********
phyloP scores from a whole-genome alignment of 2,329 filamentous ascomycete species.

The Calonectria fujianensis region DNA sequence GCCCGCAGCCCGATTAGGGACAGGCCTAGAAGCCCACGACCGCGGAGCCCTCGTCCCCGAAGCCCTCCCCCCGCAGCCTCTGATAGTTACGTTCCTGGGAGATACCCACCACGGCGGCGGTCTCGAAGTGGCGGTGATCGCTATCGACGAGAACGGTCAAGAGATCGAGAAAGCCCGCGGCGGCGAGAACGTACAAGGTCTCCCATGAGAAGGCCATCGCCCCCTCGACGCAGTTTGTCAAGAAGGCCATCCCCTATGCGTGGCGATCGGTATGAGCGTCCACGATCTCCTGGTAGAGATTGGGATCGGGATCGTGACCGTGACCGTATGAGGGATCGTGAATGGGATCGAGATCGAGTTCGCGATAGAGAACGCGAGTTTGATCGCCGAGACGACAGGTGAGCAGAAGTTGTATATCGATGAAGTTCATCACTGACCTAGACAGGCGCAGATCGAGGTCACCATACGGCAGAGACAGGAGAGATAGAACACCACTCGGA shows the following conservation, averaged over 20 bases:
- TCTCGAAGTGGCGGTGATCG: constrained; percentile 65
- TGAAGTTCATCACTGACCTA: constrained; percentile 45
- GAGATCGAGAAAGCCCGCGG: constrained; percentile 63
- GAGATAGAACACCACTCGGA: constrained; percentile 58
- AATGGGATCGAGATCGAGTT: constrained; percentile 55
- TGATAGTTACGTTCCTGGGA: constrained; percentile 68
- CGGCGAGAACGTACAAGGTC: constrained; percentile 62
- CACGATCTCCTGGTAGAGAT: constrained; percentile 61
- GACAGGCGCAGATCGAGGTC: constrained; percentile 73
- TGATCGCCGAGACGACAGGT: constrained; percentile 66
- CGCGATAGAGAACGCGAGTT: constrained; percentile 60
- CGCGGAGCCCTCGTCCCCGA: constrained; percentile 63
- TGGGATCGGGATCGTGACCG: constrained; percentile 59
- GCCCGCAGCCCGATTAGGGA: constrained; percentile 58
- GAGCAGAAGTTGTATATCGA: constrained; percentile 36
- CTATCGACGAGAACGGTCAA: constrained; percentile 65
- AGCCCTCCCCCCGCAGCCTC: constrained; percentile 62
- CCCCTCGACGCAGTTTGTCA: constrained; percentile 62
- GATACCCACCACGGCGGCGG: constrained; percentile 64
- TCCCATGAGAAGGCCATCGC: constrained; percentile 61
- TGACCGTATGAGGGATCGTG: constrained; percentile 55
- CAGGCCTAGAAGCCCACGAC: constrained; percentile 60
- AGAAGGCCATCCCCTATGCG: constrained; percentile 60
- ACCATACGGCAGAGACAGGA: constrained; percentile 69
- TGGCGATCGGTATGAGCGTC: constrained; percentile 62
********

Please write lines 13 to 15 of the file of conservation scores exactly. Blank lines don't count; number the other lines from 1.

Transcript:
- CGCGATAGAGAACGCGAGTT: constrained; percentile 60
- CGCGGAGCCCTCGTCCCCGA: constrained; percentile 63
- TGGGATCGGGATCGTGACCG: constrained; percentile 59